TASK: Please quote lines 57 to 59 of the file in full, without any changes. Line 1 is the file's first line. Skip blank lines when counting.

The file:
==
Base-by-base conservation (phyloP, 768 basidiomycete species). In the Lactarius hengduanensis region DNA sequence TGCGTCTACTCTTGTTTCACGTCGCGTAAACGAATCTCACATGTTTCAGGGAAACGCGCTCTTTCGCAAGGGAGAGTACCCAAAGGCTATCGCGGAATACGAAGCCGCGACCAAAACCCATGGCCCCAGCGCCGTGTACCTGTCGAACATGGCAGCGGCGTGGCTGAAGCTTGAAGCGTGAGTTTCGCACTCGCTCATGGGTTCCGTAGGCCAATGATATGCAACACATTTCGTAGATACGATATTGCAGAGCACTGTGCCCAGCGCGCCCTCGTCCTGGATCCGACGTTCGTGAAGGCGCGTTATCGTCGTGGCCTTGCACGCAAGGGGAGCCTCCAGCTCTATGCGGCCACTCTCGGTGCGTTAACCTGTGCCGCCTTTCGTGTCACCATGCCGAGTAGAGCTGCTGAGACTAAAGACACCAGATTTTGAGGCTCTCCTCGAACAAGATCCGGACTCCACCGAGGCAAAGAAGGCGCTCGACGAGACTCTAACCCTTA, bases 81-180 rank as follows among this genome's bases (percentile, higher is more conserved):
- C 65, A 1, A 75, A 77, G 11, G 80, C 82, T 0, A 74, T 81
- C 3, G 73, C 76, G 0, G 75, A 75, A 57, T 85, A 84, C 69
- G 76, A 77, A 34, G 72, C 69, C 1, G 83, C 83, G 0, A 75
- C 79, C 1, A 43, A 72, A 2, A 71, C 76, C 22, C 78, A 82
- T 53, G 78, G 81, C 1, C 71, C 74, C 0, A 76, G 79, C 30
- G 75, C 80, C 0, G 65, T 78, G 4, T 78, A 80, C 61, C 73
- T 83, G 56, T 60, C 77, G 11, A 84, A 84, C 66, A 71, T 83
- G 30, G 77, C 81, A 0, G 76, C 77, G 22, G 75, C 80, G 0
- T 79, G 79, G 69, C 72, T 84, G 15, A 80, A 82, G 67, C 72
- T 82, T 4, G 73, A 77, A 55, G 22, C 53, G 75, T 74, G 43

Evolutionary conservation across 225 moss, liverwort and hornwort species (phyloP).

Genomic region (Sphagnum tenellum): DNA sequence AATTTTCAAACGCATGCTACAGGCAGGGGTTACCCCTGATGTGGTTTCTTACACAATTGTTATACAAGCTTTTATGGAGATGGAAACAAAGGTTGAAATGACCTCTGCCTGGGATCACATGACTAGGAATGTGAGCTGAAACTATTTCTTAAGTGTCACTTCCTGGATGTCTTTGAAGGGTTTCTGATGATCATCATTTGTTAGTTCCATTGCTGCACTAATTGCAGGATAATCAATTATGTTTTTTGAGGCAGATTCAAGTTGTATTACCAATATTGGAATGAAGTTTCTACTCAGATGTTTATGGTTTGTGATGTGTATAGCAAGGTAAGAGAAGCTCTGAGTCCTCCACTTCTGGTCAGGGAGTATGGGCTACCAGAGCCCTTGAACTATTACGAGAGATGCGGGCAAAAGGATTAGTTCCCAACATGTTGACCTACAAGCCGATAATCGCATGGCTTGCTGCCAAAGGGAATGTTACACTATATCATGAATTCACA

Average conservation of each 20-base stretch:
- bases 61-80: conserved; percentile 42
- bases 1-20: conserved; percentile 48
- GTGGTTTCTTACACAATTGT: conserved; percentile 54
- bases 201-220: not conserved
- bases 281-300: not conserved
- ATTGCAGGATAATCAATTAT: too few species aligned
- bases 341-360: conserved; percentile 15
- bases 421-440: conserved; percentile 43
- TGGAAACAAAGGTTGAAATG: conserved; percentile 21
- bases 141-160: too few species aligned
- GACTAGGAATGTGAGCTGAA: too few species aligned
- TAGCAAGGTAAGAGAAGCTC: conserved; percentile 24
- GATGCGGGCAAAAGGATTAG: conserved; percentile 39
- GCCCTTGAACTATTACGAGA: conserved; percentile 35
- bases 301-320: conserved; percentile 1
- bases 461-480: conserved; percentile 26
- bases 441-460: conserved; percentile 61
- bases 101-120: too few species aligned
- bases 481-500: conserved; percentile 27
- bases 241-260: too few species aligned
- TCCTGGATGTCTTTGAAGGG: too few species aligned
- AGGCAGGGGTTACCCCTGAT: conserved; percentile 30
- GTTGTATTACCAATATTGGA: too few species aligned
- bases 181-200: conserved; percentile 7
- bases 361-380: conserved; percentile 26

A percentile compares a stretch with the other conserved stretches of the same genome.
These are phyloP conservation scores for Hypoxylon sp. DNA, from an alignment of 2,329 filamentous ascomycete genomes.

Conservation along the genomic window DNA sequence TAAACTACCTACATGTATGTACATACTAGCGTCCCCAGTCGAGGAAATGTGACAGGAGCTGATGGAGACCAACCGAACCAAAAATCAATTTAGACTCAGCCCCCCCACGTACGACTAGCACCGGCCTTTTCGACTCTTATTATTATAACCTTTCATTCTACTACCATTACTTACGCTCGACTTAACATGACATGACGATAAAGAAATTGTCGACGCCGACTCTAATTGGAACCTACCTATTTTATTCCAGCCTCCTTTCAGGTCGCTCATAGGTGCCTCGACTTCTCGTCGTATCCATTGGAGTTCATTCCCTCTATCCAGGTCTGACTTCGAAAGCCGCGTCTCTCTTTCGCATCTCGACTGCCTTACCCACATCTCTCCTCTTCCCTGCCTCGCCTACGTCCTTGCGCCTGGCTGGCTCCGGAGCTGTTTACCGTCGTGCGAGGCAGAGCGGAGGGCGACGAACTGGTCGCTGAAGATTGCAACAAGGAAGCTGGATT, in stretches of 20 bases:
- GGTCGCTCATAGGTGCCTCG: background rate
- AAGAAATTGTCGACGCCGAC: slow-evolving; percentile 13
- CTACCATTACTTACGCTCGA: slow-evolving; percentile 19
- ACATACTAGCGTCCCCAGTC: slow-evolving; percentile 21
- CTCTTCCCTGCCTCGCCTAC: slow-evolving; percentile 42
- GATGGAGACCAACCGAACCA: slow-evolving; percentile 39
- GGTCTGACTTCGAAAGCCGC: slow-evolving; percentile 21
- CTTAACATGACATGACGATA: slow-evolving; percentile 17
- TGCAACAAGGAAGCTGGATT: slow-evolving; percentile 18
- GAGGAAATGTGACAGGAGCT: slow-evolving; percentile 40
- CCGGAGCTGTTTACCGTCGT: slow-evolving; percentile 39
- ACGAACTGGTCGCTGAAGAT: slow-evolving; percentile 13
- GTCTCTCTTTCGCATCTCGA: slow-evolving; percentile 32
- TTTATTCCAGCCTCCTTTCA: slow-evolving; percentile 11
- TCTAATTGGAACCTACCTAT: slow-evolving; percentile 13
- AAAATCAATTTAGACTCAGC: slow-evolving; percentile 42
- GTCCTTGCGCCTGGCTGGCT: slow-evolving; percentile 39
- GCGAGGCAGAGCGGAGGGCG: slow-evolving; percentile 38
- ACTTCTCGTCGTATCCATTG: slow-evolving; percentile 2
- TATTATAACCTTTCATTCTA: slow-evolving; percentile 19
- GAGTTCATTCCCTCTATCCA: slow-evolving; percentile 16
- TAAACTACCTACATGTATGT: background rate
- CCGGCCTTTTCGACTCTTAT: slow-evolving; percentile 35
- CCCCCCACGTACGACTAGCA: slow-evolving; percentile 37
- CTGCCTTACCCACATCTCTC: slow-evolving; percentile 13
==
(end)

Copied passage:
- TCTAATTGGAACCTACCTAT: slow-evolving; percentile 13
- AAAATCAATTTAGACTCAGC: slow-evolving; percentile 42
- GTCCTTGCGCCTGGCTGGCT: slow-evolving; percentile 39